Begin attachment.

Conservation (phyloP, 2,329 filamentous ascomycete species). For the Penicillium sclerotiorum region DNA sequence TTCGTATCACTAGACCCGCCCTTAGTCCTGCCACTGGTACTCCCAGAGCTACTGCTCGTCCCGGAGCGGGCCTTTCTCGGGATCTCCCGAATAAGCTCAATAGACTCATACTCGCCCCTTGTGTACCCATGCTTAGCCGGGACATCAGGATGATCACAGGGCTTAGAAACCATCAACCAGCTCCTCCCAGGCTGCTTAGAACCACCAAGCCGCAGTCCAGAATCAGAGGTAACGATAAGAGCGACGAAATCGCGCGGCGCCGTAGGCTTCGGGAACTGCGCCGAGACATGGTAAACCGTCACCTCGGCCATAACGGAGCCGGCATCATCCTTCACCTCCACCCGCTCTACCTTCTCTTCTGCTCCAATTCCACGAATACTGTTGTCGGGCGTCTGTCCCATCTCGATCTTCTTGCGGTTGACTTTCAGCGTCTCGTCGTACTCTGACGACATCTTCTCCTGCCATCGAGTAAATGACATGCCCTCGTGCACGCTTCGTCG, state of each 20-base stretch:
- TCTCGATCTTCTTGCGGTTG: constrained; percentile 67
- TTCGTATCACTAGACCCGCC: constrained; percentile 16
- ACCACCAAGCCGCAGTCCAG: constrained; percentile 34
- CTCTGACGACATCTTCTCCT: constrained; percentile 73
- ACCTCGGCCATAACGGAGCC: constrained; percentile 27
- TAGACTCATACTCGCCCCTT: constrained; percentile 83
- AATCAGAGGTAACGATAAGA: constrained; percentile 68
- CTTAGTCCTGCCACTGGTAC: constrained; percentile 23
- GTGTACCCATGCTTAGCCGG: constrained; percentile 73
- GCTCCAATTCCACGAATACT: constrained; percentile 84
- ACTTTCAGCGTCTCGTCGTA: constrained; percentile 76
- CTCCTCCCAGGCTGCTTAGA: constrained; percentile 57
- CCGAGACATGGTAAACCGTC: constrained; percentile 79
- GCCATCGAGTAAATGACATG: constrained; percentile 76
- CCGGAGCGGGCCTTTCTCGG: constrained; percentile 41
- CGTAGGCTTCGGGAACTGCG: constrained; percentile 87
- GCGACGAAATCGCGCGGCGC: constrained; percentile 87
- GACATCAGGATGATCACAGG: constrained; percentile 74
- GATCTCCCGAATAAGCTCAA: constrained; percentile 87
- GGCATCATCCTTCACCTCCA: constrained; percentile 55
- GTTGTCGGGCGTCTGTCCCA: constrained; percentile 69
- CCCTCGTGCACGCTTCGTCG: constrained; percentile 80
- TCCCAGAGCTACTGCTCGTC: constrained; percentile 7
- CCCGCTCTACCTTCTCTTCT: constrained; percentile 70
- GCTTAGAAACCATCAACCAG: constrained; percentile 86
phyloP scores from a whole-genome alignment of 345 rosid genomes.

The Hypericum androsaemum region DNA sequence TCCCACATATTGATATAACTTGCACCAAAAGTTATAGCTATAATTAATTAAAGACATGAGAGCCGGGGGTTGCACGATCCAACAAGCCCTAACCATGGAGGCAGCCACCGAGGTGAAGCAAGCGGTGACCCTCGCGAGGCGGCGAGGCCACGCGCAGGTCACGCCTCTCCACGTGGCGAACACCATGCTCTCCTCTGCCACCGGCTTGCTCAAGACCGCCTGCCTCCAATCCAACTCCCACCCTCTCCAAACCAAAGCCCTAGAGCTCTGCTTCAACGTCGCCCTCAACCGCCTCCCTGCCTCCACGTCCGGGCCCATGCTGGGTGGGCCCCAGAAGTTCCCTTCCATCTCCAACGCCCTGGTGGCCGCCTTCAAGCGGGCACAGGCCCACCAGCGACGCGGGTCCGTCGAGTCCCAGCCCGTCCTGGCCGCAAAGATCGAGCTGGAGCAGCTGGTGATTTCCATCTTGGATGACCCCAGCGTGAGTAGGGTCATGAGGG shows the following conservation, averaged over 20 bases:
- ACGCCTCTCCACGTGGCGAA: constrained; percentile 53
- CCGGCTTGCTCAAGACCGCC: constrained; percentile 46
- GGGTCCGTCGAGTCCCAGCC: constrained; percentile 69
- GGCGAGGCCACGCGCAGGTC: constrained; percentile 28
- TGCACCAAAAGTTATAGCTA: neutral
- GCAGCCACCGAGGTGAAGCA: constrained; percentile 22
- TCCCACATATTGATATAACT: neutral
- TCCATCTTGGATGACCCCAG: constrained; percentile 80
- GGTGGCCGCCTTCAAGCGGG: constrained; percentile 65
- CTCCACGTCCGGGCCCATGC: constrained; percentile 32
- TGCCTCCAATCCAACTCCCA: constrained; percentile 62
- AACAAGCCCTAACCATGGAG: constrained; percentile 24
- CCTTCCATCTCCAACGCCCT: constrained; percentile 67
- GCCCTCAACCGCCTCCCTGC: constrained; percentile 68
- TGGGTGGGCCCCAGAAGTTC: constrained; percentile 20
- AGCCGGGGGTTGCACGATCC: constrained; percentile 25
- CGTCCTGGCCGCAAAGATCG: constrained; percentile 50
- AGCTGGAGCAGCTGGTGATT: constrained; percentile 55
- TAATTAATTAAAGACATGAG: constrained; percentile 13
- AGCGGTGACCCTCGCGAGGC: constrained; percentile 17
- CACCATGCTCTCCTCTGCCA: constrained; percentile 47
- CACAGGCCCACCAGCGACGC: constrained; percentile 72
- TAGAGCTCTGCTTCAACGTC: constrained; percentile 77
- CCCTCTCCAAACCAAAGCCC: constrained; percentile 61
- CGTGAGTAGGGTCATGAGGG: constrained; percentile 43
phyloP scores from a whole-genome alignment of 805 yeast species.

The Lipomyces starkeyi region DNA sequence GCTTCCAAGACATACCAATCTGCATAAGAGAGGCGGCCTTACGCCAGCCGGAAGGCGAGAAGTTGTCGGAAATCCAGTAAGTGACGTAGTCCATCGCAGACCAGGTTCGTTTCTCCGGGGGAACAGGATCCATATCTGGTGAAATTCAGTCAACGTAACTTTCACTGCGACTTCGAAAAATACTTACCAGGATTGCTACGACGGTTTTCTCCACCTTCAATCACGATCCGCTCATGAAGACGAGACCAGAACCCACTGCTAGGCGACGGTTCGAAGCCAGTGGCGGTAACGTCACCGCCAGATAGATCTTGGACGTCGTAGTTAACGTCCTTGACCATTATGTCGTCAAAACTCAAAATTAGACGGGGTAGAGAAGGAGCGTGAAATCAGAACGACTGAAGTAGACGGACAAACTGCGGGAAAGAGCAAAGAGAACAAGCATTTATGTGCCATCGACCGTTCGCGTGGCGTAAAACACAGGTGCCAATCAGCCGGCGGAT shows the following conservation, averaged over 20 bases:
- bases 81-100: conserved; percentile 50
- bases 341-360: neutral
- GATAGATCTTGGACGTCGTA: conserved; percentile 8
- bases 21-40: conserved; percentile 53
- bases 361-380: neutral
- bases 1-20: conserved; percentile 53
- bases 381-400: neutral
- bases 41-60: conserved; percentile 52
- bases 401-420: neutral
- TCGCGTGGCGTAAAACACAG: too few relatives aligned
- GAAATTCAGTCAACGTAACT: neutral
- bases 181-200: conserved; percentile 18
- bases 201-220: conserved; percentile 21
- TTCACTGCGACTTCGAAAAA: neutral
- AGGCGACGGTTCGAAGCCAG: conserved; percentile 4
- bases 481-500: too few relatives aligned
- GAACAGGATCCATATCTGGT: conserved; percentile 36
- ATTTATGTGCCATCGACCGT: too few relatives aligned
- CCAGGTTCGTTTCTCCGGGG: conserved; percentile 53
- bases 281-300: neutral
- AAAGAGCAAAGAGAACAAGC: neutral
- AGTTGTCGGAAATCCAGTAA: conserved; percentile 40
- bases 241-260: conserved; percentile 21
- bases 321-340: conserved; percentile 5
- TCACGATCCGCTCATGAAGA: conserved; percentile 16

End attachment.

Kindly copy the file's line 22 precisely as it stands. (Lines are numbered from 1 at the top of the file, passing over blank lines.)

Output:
- GTTGTCGGGCGTCTGTCCCA: constrained; percentile 69